Workers at an Amazon warehouse in Staten Island have voted against unionizing, marking the first loss for the fledgling, worker-led Amazon Labor Union (ALU). When the tally concluded Monday, workers at the LDJ5 sortation center had voted 618 to 380 against union representation. The defeat marks a major letdown for the ALU, which had been riding high on momentum from its first victory last month.
As the company cemented its lead in the vote count, the ALU tweeted, “No matter the outcome of the election, workers are uniting for change at LDJ5, JFK8 & around the world. Mega-corporations continue to spend millions in union-busting + fear tactics & we continue to organize for a society not based on exploitation & greed.”
After the ALU’s stunning win at the JFK8 fulfillment center across the street in April, which Amazon is challenging, the company cranked its heavy-handed anti-union campaign into even higher gear, according to workers.
Organizers say all the anti-union consultants from JFK8 walked across the street to LDJ5, where the workforce numbers 1,600, or less than one-fifth that of JFK8. Amazon used common tactics like mandatory anti-union or “captive audience” meetings, one-on-one conversations, social media ads, mailers, signage, texts, and in-app messaging through the company’s internal A to Z app. Alongside these measures, the union says the company prevented workers from hanging a pro-union banner in the break room, which they had permitted at JFK8. Amazon did not respond to a request for comment.
The company also hired at least one anti-union consultant as Amazon staff, says Seth Goldstein, a lawyer representing the ALU. This allowed them to blend in as they canvassed the floors, says one LDJ5 worker who prefers to use the pseudonym Maria out of fear of retaliation. “It’s kind of like The Art of War by Sun Tzu,” she says. “One of his methods is to infiltrate, pretend like you’re part of the group, and then divide and conquer. They’re doing that.” Labor consultants are required to file paperwork with the Department of Labor outlining their fees, although they are often filed after elections, too late for voters to learn the details of their employers’ arrangements with these firms. Last year, Amazon spent $4.3 million on anti-union consultants, according to federal filings.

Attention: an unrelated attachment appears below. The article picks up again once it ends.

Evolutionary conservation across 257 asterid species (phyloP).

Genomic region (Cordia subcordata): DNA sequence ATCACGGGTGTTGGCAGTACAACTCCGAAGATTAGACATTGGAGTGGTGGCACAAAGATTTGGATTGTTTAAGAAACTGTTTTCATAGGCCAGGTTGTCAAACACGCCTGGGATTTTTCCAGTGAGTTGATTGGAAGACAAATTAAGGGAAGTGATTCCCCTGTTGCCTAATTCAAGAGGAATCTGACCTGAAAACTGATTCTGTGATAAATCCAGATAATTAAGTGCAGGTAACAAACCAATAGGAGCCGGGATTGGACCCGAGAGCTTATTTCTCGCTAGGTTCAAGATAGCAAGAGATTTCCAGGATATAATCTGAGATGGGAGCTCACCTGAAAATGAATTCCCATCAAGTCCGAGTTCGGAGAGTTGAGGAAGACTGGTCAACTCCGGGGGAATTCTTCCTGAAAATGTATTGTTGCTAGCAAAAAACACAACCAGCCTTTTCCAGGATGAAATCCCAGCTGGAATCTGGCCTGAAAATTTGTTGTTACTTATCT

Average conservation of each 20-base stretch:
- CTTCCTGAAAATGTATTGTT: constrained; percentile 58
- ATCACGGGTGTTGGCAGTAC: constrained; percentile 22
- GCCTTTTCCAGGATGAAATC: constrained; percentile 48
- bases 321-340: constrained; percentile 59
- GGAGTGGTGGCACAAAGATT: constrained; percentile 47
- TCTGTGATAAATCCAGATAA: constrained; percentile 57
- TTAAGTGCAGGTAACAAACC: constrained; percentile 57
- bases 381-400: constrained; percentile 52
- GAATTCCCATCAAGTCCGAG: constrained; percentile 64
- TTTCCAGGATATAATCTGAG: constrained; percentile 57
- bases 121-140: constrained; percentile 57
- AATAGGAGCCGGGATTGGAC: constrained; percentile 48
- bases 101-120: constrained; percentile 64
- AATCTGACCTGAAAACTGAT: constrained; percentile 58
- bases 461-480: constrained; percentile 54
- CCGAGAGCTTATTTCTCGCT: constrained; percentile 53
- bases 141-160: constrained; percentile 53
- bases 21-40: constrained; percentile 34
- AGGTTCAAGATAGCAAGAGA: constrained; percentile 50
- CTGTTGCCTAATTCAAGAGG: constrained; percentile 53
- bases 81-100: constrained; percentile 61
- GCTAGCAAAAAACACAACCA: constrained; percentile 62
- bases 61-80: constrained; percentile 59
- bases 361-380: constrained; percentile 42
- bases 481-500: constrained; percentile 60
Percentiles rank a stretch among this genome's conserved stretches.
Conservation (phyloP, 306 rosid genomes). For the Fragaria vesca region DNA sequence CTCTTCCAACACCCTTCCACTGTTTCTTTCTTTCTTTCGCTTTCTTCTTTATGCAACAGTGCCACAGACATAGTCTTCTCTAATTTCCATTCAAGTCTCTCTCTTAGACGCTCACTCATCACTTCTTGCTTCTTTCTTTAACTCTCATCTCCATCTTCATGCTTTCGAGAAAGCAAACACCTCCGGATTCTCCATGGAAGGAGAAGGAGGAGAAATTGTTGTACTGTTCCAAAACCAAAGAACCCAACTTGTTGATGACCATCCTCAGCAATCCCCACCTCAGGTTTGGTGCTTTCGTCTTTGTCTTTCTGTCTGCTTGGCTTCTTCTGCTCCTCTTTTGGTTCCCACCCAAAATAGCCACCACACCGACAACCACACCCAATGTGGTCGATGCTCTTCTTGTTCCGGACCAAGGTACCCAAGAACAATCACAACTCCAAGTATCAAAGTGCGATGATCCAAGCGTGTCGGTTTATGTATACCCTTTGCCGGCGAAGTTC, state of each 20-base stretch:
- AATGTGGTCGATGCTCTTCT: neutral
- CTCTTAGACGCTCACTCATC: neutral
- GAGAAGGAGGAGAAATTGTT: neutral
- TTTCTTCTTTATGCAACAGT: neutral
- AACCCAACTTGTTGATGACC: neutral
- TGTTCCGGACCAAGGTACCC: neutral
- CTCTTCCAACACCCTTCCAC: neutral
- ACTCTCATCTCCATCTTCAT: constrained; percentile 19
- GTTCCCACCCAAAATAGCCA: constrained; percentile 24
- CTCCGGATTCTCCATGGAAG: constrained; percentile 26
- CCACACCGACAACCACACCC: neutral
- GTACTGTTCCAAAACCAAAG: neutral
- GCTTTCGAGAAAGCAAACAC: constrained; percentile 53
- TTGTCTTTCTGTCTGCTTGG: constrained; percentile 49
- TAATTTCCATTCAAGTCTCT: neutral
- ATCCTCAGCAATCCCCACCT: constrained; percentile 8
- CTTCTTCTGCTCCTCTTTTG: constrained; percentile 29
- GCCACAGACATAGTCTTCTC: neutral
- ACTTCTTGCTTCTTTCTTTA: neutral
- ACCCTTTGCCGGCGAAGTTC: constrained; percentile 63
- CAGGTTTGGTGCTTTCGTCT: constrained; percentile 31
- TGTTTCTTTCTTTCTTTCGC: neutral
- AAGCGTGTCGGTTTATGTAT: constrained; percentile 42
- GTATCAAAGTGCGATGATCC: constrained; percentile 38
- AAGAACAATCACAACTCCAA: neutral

Amazon gave anti-union consultants free reign of the warehouse during shifts, but cracked down on workers who promoted the union while working. Goldstein says that one worker was written up because supervisors heard her discussing the union during work hours. This relegated campaigning to before and after shifts, lunchtime, and one 15-minute break period. “We’re tired, but we just keep at it. We’re dedicated,” Maria said last week during the election. “We’re basically running on coffee, fumes, and morale right now.”
Maria didn’t initially plan to get involved with the union, but she decided to join after attending captive audience meetings where she heard leaders spreading what she called “misdirected answers” and “half-truths.” “They were saying, if you go against the union, they’ll put you on trial. They meant it figuratively, but it sounded literal,” she says. “It angered me. I grew up in a union family, so I know what unions do for employees.” Once she started wearing her ALU shirt around the warehouse, she says she stopped receiving invitations to anti-union meetings.